SMYRNA - THE CHURCH AFRAID TO PAY THE PRICE
The Revelation 2:8-11
Dr. 0. Wilburn Swaim, Th.D.
You know it's going to be a bad day when:
* You wake up face down on the pavement.
* You call suicide prevention and they put you on hold.
* You see a 60 Minutes news team waiting in your office.
* Your birthday cake collapses from the weight of the candles.
* You turn on the news and they're showing emergency routes out of the city.
* Your twin sister forgets your birthday.
* You wake up to discover that your waterbed broke and then realized you don't have a waterbed.
* Your horn goes off accidentally and remains stuck as you follow a group of Hell's Angels on the freeway.
I am writing in response to your request for additional information. In block number 3 of the accident reporting form, I put, "Poor Planning", as the cause of my accident. You said in your letter that I should explain more fully, and I trust that the following details will be sufficient:
I am a bricklayer by trade. On the day of the accident, I was working alone on the roof of a ten-story building. When I completed my work, I discovered I had about 500 pounds of bricks left over. Rather than carry them down by hand, I decided to lower them to the ground in a barrel by using a pulley which, fortunately, was attached to the side of the building at the tenth floor.
Securing the rope at ground level, I went to the roof, loaded the 500 pounds of bricks, then went back down to the ground and untied the rope, holding it tightly to insure a slow descent of the 500 pounds of bricks. (You will note in block 11 of the accident reporting form that I weigh 135 pounds). Due to my surprise at being jerked off the ground so suddenly, I lost my presence of mind and forget to let go of the rope. Needless to say, I proceeded at a rapid rate up the side of the building.
In the vicinity of the fifth floor, I met the barrel coming down. This explains the fractured skull and broken collarbone. I continued my rapid ascent, not stopping until the fingers of my right hand were two knuckles deep into the pulley. Fortunately, by this time I had regained my presence of mind and was able to hold tightly to the rope in spite of my pain.
At approximately this same time, however, the barrel of bricks hit the ground, and the bottom fell out of the barrel. Devoid of the weight of the bricks, the barrel now weighed approximately 30 pounds.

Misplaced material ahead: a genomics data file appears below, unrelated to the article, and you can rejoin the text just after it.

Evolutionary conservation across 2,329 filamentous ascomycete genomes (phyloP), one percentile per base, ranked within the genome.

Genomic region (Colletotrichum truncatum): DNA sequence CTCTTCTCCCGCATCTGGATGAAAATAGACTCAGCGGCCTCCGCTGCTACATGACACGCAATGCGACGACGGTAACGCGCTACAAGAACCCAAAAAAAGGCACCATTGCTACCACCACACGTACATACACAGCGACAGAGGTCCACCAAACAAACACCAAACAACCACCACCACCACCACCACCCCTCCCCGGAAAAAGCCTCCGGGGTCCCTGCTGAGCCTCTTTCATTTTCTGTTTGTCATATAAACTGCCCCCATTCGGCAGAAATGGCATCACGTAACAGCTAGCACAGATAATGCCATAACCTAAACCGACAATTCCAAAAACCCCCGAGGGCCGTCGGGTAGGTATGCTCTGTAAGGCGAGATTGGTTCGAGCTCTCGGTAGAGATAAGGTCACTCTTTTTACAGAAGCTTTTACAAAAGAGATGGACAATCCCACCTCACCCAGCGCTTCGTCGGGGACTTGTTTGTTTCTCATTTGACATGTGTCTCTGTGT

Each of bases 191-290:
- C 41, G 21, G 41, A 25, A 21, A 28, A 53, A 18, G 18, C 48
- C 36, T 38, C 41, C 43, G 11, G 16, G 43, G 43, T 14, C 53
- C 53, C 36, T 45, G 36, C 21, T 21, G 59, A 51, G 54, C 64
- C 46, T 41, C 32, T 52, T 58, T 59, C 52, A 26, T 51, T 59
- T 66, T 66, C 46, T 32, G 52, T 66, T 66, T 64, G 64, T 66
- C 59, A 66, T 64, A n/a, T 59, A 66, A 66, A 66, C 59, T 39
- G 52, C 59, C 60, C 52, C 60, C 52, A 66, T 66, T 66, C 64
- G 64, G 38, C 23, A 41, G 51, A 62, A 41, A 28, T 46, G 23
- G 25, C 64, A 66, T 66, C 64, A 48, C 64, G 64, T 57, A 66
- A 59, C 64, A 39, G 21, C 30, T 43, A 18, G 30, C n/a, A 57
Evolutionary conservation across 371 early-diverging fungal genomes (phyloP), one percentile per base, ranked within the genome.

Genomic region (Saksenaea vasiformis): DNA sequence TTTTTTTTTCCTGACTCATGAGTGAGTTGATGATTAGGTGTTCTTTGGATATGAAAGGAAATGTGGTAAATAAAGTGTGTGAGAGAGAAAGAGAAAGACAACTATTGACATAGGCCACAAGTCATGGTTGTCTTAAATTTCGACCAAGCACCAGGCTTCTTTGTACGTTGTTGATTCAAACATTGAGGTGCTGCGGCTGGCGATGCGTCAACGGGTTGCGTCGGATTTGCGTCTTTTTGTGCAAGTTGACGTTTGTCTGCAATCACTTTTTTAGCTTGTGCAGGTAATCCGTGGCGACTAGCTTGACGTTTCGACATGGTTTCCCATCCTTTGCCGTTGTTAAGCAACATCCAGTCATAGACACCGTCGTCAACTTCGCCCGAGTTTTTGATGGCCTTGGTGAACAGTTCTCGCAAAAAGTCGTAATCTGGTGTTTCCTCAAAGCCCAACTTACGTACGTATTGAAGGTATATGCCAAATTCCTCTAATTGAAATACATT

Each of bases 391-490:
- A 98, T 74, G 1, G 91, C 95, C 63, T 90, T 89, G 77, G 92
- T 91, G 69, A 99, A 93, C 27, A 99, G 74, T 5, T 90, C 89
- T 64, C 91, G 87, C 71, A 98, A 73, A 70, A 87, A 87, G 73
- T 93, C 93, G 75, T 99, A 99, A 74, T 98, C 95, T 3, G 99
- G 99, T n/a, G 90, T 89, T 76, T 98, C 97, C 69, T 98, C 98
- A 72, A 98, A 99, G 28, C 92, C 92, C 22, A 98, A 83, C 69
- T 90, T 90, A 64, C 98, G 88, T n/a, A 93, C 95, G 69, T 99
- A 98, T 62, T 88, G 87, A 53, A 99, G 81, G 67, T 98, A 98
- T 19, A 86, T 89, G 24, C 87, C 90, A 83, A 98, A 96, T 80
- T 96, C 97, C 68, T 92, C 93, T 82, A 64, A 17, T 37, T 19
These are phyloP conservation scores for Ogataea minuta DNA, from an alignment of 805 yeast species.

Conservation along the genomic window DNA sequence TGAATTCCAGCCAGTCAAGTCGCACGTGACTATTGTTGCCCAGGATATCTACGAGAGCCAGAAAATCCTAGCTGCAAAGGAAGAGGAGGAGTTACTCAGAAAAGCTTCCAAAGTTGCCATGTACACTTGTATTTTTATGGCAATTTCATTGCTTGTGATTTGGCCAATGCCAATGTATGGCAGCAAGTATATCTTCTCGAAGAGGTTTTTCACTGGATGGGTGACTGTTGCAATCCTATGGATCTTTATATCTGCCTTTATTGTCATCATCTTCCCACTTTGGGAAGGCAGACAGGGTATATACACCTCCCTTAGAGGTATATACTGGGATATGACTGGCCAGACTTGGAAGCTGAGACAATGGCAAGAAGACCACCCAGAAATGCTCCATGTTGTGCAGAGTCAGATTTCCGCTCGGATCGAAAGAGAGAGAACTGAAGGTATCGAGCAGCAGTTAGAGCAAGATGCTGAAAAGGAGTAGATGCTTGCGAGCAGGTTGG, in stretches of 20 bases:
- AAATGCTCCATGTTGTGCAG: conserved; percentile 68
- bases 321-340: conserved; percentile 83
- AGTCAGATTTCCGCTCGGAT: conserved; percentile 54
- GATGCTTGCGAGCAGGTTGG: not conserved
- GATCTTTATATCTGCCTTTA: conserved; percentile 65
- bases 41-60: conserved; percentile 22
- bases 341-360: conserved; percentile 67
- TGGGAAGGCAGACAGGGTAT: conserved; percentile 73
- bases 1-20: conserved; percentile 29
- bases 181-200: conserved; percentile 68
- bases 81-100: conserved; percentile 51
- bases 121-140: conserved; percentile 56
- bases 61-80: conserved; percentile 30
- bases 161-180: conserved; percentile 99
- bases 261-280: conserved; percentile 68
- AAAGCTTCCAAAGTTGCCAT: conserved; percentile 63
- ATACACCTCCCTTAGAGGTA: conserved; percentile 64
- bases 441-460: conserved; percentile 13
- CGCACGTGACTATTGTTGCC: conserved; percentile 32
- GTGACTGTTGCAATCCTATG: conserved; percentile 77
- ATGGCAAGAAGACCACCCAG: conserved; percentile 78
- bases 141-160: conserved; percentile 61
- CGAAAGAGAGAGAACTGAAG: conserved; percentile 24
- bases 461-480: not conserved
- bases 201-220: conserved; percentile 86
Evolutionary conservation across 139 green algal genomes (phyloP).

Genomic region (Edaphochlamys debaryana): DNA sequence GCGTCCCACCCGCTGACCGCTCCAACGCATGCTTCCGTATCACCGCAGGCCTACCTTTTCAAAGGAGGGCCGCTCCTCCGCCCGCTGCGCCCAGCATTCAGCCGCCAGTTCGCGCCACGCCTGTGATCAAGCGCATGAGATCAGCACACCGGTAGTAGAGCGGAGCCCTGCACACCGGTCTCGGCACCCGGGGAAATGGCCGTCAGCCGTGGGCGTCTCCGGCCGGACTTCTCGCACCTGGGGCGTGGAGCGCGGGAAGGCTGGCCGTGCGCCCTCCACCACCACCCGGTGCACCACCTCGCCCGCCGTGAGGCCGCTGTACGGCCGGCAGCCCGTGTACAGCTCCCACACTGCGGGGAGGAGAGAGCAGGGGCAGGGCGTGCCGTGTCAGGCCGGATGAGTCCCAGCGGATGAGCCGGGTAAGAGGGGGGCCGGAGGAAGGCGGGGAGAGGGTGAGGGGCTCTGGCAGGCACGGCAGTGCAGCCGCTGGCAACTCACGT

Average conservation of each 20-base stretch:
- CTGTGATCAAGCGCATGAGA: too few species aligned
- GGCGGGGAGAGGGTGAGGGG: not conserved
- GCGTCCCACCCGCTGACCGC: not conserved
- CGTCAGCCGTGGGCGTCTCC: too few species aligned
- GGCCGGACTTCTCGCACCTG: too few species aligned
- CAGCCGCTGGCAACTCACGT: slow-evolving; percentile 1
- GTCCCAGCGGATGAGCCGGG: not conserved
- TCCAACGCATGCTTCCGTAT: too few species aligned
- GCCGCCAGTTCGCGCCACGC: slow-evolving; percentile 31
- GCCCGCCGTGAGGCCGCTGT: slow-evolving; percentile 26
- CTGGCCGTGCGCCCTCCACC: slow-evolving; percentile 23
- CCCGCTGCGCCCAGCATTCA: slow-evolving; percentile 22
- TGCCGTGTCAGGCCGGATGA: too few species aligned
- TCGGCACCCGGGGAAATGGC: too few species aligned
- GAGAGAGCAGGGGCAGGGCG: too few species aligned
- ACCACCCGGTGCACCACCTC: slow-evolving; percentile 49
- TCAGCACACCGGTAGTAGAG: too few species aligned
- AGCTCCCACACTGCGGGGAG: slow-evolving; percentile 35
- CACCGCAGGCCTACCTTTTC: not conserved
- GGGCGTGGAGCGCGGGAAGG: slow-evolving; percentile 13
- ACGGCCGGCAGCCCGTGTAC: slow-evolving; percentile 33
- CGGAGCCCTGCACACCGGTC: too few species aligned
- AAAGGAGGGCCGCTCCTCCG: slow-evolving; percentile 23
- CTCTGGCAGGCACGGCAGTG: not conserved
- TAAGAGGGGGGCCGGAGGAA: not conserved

I refer you again to my weight in block number 11 of the accident reporting form. As you might imagine, I began a rapid descent down the side of the building. In the vicinity of the fifth floor, I met that barrel coming up again! This accounts for the two fractured ankles and lacerations of my legs and lower body.
The second encounter with the barrel slowed me enough to lessen my injuries when I fell into the pile of bricks, and fortunately, only three vertebrae were cracked.
I am sorry to report, however, that as I lay there on the bricks -- in pain and unable to stand -- watching the empty barrel ten stories above me -- I again lost my presence of mind -- I LET GO OF THE ROPE.
"From that time forth began Jesus to show unto his disciples, how that he must go unto Jerusalem, and suffer many things of the elders and chief priests and scribes, and be killed, and be raised again the third day." (Matthew 16:21)
"And if children, then heirs; heirs of God, and joint-heirs with Christ; if so be that we suffer with him, that we may be also glorified together." (Romans 8:17)
"For unto you it is given in the behalf of Christ, not only to believe on him, but also to suffer for his sake;" (Philippians 1:29)
"Yea, and all that will live godly in Christ Jesus shall suffer persecution." (2 Timothy 3:12)
WE MUST BE BOLD IN SUFFERING. How?
I. By Looking at the One Speaking (8)
A. Who Inhabits Eternity
B. Who Experienced Death
C. Who Authored Life
II.By Learning From What He Knows (9,10)
A. He Knows About Us (9a)
Title: The Tribulum
In the pictures of the ancient Roman method of threshing grain, one man is always seen stirring up the sheaves while another rides over them in a crude cart equipped with rollers instead of wheels. Sharp stones and rough bits of iron were attached to these cylinders to help separate the husks from the grain. This simple cart was called a tribulum -- from which we get our word "tribulation."
When great affliction comes to us, we often think of ourselves as being torn to pieces under the cruel pressures of adverse circumstances. Yet as no thresher ever yoked up his tribulum for the mere purpose of tearing up his sheaves but to disclose the precious grain, so our loving Savior never puts us under the pressure of sorrow and disappointment needlessly. "The thief cometh not, but for to steal, and to kill, and to destroy: I am come that they might have life, and that they might have it more abundantly." (John 10:10)
"Knows about us" --our fellowship in suffering.
The Sequoia trees of California tower as much as 300 feet above the ground. Strangely, these giants have unusually shallow root systems that reach out in all directions to capture the greatest amount of surface moisture. Seldom will you see a redwood standing alone, because high winds would quickly uproot it. That's why they grow in clusters. Their intertwining roots provide support for one another against the storms.
Suffering comes to all of us, and no one can suffer for us. Even so, just like those giant Sequoia trees, we can be supported in those difficult times by the prayers and understanding of loved ones and friends. It's when we are too proud to admit our needs to others that we are in the greatest danger.
B. He Knows About our Enemies (9b)
C. He Knows All our Future (10b)